An inside view of the mess

It was mixed feeling when we started to strip the lion head of its old paper mached skin. It felt good pulling off layers and layers of medical tape. But when we finally got to the frame, the amount of damage to the bamboo frame was overwhelming. Almost every piece of bamboo in that lion head was broken somewhere down the line and most joints were loose.

Nothing was where it was supposed to be!

By this stage, I thought it was probably better to start from scratch. Rather than remove each bamboo strip and replacing it with a new one.

Nonetheless we pushed on. The first trouble we had was working out how to bind the joints together. We tried using twine tied using knots but that failed as the binding was either too loose or the knots started coming undone. Then we tried using twine dipped in PVC glue which didn’t work followed by twine with the ends tacked on with a hot glue gun which …. Didn’t work either. We did end up tying most of the simple joints with twine knotted together as a temporary measure.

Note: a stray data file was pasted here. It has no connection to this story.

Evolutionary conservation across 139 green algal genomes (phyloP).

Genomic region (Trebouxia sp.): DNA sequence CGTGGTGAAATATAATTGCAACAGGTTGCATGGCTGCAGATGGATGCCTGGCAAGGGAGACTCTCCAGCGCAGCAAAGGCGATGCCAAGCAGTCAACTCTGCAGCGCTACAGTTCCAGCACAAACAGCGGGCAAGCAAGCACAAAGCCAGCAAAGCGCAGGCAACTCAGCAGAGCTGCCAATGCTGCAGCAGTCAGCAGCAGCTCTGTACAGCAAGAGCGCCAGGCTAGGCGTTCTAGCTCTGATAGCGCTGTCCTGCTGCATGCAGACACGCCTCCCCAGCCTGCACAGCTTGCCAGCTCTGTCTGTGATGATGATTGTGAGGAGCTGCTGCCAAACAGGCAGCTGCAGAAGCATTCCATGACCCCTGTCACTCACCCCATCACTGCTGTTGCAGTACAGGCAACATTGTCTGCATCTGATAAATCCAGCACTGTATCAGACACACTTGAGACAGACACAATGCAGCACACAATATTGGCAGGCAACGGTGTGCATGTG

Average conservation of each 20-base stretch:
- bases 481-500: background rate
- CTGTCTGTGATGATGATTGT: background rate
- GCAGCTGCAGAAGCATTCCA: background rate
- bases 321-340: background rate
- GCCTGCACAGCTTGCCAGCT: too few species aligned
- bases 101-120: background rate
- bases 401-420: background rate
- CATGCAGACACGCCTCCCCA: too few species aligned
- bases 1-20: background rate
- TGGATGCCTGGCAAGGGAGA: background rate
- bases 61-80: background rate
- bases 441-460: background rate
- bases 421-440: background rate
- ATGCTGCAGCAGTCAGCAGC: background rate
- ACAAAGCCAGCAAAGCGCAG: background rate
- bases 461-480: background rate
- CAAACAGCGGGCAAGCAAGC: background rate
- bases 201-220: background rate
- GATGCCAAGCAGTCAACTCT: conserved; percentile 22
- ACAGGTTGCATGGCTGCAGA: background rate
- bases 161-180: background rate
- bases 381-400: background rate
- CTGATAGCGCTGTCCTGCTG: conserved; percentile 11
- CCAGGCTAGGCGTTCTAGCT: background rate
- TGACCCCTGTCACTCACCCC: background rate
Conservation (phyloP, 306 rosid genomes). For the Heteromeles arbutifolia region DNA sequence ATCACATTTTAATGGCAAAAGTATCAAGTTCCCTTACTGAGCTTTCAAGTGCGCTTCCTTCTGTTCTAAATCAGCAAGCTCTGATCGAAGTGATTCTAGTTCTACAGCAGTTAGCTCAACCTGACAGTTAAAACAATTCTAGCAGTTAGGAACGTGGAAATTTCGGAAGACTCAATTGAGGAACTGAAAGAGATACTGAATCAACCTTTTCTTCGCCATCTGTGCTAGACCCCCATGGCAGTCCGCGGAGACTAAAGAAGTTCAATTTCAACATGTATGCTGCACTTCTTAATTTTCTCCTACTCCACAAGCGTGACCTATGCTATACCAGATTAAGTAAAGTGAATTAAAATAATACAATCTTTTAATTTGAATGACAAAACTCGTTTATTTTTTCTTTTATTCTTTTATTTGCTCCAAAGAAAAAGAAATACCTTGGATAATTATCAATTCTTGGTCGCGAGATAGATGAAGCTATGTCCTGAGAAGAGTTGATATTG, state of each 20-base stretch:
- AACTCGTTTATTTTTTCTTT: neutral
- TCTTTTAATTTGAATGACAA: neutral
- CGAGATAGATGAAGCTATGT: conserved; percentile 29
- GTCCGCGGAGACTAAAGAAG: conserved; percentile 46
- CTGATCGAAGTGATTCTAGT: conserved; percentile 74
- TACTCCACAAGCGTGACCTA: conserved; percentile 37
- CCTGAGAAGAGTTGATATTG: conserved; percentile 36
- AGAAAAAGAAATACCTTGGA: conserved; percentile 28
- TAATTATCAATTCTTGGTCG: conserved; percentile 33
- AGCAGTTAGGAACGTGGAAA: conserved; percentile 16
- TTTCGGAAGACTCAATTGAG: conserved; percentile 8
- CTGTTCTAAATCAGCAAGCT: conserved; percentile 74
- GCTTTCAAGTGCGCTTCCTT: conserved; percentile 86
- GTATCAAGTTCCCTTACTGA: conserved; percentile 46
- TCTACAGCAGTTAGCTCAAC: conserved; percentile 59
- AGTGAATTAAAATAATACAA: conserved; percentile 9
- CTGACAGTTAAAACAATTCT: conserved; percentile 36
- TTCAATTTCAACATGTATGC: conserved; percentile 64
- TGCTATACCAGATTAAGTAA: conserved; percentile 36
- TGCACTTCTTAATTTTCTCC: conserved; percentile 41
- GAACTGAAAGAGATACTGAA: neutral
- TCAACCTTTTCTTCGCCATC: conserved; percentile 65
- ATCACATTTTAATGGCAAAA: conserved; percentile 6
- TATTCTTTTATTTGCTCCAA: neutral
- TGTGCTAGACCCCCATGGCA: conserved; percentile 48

Early stages. You can see the ends of our string which was used to tie the joints together

After a while, our progress grounded to a halt and we stopped working on the project for a while as neither could work out how to proceed with tying the joints together.

One day, I decided to take the frame home with me and while watching tv, I started playing with thin metal wire which I used initially to tie the base of the frame to the rest of the structure. I found that the wire was quite easy to work with and could make a tight joint.

From that point, I went back to all the joints and retied them all.